Max's ambulance is being held up by a small gang whose friend has a minor injury. Max, on his way to a woman who is giving birth with complications, hits a boy trying to unblock the road. ... See full summary »
A famous game show host is being harassed in a restaurant by a strange man who claims to have kidnapped his wife and daughter. A morbid game ensues in which the game show host turns out to be the contestant.
Psychologist Margaret Matheson and her assistant study paranormal activity, which leads them to investigate a world-renowned psychic who has resurfaced years after his toughest critic mysteriously passed away.
Robert De Niro
Max's ambulance is being held up by a small gang whose friend has a minor injury. Max, on his way to a woman who is giving birth with complications, hits a boy trying to unblock the road. The boy dies in the hospital while in the next room the baby and mother survive. Is max a hero or a murderer? Written by
Regardless the mediocre acting and cinematography, my prime concern about this movie is the way it portrays the current happenings in the Dutch society, in the hopes of inciting more debate about topics that are already heavily discussed.
I cringed at the scene where Max (an ambulance driver), under pressure of feeling to have to act out against the (unfortunately all too customary) hindrance of and violence against public service personnel, lashed out against a bystander who tried to calm his friend and Max down during a verbal quarrel that resulted because of a group of youth purposely obstructing the ambulance from reaching a woman in labour. This is ridiculous and a perfect example of how politically laden this movie is. There is one particular group of people, with a certain ethnicity that is particularly notorious for the aforementioned obstructive behaviour with regards to public services (and has come under fire for this) and what this film is trying to make clear here is that we should refrain from thinking in black and white (which I agree with), but this entire situation does not reflect reality, at all.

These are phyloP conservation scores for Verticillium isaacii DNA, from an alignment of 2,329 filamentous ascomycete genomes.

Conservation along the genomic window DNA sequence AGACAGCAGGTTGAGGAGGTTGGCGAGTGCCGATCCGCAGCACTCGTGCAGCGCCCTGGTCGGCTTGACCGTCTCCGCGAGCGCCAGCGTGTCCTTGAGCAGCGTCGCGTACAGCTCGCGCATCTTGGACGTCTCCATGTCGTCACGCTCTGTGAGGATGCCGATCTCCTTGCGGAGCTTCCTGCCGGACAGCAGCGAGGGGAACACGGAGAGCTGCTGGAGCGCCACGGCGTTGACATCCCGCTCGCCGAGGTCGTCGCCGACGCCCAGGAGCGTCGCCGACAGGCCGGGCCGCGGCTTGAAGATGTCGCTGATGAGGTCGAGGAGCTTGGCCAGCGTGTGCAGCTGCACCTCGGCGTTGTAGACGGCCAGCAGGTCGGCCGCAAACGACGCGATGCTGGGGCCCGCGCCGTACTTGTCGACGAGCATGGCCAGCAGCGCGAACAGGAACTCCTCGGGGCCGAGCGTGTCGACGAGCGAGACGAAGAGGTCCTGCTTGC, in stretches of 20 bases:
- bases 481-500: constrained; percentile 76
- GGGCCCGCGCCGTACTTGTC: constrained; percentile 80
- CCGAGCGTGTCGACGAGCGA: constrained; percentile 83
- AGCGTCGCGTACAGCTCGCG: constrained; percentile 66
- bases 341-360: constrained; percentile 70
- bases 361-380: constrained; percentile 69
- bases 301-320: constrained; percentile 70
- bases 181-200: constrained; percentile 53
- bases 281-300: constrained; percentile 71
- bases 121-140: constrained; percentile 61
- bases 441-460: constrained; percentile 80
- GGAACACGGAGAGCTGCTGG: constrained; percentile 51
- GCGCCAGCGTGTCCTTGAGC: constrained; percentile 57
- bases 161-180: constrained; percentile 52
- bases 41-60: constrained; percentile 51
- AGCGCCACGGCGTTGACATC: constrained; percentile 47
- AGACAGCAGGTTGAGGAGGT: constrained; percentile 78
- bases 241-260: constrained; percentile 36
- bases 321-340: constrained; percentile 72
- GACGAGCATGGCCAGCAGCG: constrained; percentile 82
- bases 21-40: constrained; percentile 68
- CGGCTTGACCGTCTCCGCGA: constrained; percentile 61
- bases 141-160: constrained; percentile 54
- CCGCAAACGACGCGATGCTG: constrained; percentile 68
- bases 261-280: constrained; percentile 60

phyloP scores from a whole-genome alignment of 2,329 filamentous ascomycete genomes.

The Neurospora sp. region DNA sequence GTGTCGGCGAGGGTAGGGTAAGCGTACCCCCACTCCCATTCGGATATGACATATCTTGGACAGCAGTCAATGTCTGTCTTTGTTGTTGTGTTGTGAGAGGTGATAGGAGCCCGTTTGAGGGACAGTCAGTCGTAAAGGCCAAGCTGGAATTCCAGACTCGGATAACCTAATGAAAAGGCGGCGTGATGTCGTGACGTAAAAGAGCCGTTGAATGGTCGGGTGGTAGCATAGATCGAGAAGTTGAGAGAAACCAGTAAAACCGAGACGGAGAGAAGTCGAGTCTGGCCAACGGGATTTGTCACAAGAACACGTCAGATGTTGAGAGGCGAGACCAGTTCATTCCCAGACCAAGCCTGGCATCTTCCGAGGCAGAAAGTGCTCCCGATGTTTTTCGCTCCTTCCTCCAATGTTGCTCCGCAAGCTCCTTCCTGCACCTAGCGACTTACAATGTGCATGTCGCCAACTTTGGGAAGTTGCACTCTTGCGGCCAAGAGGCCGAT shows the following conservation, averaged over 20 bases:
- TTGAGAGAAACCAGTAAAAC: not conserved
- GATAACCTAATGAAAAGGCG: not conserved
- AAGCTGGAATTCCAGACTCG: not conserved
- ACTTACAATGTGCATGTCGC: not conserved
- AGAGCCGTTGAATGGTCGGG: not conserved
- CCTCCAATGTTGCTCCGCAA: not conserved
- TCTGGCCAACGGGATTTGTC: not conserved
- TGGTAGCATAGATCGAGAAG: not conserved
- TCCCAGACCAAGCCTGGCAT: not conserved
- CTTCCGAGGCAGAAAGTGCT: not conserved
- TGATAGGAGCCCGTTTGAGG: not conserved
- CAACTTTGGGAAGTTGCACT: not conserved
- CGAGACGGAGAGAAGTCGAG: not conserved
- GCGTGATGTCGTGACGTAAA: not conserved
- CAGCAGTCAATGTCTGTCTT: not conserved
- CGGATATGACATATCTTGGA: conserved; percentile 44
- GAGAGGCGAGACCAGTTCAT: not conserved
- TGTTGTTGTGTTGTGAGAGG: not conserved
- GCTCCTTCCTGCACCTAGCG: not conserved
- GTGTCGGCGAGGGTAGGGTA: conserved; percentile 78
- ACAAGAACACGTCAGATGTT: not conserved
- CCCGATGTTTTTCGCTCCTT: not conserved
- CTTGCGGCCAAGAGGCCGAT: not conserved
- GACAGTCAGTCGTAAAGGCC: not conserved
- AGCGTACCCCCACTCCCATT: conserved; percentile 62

There can be no debate about this: Max deserves to be trialled for manslaughter he used violence, regardless his motives, against someone who was actually trying to calm things down. This is however, completely unrealistic! I know this from experience and from people who have had jobs at public services. It would've been different, if the people who obstructed the ambulance had attacked Max first, and then Max would have been on trial for manslaughter (and sentenced, which unfortunately happens a lot, as well), which would have made more sense, would have actually reflected reality and relates directly to the debate about how and to what extent people should be able to defend themselves.
This film screams: "you Dutch people are xenophobic and racist and should stop judging people from certain ethnicities". Another horrible example of this is the remark of one of the bystanders, in another instance during which the ambulance personnel is hindered, at Max' co- driver (who happens to be Muslim, but is as Dutch as can be) that "Mecca is that way.". I am ashamed of this atrocity of leftist propaganda that sketches a twisted image of what is happening in the poorer, urban parts of our country (namely the continuous harassment of citizens by people of a certain ethnicity and their continuous perpetration of criminal offenses) for the people who live their lives happily in their ivory towers of the middle and upper class.
In Dutch: deze film slaat de plank volledig mis.
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